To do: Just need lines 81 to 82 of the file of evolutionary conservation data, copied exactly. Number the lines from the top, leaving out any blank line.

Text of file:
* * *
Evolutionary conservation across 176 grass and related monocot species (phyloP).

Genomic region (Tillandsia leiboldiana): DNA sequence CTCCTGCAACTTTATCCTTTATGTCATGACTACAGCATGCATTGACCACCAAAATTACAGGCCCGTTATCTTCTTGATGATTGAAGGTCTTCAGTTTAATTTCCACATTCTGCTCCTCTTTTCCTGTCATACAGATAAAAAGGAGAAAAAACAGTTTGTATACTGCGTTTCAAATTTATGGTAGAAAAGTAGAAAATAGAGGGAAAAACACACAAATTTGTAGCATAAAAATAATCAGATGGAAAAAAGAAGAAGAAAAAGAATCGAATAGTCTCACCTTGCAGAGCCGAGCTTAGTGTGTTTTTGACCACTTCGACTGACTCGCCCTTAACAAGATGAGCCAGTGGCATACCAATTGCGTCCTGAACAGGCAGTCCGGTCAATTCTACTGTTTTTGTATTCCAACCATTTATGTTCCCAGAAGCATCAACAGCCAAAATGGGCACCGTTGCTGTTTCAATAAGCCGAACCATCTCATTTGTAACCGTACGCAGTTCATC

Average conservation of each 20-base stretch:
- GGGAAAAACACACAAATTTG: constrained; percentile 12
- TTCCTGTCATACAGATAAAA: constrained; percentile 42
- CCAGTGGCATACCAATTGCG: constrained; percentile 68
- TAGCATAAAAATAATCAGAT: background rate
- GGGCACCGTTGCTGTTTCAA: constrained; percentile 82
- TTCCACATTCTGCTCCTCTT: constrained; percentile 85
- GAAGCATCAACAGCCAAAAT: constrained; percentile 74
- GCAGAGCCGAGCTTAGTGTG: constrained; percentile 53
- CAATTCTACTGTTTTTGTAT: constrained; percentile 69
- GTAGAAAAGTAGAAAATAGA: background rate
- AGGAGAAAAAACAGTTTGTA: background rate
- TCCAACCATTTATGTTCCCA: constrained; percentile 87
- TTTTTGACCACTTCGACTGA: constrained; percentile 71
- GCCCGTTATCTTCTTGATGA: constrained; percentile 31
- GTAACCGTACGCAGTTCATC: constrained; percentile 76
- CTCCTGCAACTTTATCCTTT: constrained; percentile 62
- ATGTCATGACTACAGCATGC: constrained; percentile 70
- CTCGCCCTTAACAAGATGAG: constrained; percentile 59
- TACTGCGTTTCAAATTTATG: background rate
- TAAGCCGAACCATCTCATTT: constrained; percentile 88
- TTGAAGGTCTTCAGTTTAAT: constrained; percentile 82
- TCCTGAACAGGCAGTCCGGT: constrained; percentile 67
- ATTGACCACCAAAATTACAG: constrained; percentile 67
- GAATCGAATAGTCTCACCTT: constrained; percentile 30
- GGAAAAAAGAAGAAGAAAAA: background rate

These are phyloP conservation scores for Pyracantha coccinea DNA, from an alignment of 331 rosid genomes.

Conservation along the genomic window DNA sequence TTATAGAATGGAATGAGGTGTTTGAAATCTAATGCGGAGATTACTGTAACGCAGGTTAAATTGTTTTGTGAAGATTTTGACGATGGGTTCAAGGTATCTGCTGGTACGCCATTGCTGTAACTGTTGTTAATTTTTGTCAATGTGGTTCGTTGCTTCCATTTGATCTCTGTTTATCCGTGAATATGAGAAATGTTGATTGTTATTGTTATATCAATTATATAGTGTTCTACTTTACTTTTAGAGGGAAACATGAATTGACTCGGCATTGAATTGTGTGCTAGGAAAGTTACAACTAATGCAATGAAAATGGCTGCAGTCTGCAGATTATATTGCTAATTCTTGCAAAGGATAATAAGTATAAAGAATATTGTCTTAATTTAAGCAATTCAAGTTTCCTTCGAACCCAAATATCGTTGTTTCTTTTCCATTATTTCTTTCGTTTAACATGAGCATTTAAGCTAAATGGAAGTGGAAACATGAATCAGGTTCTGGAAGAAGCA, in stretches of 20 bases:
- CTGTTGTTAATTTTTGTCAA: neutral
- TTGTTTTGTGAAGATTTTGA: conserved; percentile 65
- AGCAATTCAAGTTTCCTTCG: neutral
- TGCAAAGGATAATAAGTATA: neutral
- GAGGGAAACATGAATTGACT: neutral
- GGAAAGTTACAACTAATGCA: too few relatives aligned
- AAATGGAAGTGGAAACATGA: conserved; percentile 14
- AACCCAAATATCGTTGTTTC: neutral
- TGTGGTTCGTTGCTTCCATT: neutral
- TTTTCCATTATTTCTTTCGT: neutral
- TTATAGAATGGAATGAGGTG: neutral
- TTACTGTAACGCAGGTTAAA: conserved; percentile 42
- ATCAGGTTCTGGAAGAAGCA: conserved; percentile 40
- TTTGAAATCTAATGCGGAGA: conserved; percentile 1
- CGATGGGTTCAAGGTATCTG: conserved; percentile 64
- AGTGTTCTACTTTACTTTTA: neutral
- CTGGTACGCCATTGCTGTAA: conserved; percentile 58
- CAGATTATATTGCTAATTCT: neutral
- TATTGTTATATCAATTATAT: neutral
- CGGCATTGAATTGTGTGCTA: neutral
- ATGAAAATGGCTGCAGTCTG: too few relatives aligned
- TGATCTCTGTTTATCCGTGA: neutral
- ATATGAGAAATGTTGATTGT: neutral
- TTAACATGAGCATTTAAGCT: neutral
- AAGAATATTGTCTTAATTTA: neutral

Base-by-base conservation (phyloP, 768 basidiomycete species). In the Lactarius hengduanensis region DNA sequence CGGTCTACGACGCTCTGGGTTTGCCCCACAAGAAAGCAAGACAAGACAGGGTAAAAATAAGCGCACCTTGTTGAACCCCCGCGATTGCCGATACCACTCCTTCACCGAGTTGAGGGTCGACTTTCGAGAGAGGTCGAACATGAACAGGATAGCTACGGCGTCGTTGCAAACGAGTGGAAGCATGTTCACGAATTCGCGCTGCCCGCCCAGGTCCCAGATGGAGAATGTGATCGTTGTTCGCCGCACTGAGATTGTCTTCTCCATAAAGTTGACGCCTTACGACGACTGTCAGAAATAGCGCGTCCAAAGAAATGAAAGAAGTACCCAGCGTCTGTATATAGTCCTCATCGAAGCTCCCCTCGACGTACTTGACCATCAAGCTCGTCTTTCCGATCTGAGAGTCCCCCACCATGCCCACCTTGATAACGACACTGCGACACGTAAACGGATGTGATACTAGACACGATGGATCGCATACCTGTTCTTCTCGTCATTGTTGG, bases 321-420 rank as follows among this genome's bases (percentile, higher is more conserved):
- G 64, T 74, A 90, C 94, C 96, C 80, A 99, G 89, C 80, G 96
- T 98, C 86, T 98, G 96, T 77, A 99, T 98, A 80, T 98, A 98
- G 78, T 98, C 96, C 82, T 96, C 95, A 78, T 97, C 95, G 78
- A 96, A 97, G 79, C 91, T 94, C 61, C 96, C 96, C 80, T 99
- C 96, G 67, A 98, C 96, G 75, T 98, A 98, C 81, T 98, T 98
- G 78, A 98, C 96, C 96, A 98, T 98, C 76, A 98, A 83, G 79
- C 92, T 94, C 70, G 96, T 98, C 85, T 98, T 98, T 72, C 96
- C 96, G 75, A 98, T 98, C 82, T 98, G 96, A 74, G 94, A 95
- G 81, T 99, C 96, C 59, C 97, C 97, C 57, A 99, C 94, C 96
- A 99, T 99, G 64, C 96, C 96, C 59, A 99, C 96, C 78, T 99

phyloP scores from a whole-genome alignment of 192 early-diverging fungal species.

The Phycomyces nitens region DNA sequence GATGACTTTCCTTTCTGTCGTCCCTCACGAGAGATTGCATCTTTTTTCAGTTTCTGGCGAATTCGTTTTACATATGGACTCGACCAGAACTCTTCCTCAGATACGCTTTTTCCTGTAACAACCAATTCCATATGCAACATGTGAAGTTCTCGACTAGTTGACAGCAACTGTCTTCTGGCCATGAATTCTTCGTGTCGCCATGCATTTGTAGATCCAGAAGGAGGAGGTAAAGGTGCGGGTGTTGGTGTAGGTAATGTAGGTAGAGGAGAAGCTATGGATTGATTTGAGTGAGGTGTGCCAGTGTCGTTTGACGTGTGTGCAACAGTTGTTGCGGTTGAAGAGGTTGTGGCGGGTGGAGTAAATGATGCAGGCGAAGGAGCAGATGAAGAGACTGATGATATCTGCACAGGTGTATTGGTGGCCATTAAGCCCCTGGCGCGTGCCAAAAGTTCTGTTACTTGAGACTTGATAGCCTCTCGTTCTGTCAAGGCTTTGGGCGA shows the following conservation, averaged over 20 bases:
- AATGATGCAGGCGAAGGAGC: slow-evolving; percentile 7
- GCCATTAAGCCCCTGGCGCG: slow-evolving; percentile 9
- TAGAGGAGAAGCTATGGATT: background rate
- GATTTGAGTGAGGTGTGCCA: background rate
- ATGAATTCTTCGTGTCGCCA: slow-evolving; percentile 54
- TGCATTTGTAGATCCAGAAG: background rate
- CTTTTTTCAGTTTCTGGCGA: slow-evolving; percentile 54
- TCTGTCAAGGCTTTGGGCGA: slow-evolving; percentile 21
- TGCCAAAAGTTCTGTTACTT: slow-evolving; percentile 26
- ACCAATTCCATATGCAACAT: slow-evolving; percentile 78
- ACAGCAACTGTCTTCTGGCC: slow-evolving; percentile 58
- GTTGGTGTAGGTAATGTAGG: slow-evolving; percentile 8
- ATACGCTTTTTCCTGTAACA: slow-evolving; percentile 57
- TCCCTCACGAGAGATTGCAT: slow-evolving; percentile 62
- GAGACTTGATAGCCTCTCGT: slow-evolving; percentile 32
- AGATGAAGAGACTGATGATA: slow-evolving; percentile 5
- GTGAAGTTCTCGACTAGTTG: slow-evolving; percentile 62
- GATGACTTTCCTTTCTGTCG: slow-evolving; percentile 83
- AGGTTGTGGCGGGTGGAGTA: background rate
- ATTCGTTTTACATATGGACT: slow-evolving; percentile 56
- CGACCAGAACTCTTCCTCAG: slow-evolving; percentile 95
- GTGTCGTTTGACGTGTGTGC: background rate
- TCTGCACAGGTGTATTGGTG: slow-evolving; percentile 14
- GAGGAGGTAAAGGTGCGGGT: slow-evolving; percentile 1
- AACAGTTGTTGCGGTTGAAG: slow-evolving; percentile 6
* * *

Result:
- ATACGCTTTTTCCTGTAACA: slow-evolving; percentile 57
- TCCCTCACGAGAGATTGCAT: slow-evolving; percentile 62